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When: 2013-09-03

Collection location: Edmunds, Maine, USA [Click for map]

Who: Terri Clements/Donna Fulton (pinonbistro)

No specimen available

On mossy ground under balsam fir in mixed woods. Cap up to 5 cm., orange brown, paler margin. Gills pallid then rust, close, attached, broad. Stem up to 6.5 cm. × 1.5 cm., white,swollen base. Whitish flesh. Whitish cobwebby partial veil. Mild taste. Odor of radishes. Slimy cap and stem but recent heavy rains.


Proposed Names

30% (2)
Recognized by sight
57% (1)
Recognized by sight: a Telamonia with a sticky orange brown cap with white fibrils at margin, whitish cortina and stem, pallid gills in button stage, conifer habitat, appearing Sept and Oct our area
Used references:
45% (4)
Recognized by sight: Cap looks more moist and hygrophanous than slimy.

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= Observer’s choice
= Current consensus


Add Comment
Have you considered Cortinarius in section Lanigeri?
By: Shannon Adams (Sulcatus)
2021-07-05 22:31:15 CDT (-0500)

It could be C. armeniacus but the very bright color (salmon pink to reddish) of the young gills suggests it is more likely to be in that section, while C. armeniacus has more coffee colored young gils. Also, the margin on C. armeniacus is a sharper white line, and the cap is often more glabrous or shiny. It could be, not saying I am sure but…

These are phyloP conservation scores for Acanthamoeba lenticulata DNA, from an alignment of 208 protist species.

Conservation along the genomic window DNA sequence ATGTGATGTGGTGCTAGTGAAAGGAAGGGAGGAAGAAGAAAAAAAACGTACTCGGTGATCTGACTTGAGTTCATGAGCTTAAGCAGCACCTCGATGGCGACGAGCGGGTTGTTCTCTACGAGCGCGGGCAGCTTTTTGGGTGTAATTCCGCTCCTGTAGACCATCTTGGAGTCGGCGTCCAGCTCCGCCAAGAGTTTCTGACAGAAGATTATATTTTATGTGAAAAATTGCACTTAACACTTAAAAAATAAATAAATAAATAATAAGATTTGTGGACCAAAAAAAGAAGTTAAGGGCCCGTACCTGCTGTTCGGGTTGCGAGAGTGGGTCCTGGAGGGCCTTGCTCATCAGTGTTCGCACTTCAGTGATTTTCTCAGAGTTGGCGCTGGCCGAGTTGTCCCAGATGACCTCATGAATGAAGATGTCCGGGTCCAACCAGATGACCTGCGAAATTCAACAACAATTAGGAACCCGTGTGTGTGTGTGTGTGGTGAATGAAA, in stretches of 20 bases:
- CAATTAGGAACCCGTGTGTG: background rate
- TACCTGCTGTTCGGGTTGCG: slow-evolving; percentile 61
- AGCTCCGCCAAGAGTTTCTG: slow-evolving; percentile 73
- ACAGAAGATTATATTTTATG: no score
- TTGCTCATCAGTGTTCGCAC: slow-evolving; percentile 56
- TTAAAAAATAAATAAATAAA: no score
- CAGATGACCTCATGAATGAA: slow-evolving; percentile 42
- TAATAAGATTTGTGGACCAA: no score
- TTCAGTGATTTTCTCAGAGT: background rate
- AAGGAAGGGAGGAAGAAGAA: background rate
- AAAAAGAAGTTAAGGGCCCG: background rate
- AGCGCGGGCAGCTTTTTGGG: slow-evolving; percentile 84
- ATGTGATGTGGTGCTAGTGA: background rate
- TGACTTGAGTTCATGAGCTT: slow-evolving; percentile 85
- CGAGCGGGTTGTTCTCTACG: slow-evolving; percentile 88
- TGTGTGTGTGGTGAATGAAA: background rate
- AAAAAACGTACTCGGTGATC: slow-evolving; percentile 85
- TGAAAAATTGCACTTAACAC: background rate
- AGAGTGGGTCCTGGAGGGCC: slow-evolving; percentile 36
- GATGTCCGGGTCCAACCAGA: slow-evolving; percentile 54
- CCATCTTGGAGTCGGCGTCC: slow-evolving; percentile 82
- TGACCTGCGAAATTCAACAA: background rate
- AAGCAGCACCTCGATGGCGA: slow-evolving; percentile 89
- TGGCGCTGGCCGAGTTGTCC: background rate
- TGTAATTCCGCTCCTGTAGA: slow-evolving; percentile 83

You may be right Terri…
By: Drew Parker (mycotrope)
2013-12-30 22:11:57 CST (-0600)

C. armeniacus looks like a good proposal, at least macroscopically.

Drew, I think you’re right about Telamonia.
By: Terri Clements/Donna Fulton (pinonbistro)
2013-12-30 18:26:41 CST (-0600)

I’ve done some research and come up with a proposal that seems promising to me.

The hygrophanous cap…
By: Drew Parker (mycotrope)
2013-12-26 23:04:33 CST (-0600)

perhaps doesn’t eliminate Myxacium, but is far more commmon for Telemonia. For me the stronger evidence is that the cap surface looks too dull for the gelatinized pileipellis of a Myxacium, particularly after recent rains. I’d think it would glisten. The stem detail here is difficult to discern. Just the way it appears to me from the photos alone.

You could be right.
By: Terri Clements/Donna Fulton (pinonbistro)
2013-12-26 18:25:28 CST (-0600)

Drew. I went back and forth as the cap is somewhat hygrophanous but the cap and stem were slimy to the touch according to my field notes. Also, according to Phillips the caps of some species in the subgenus Myxacium are hygrophanous, such as C. vibratilis.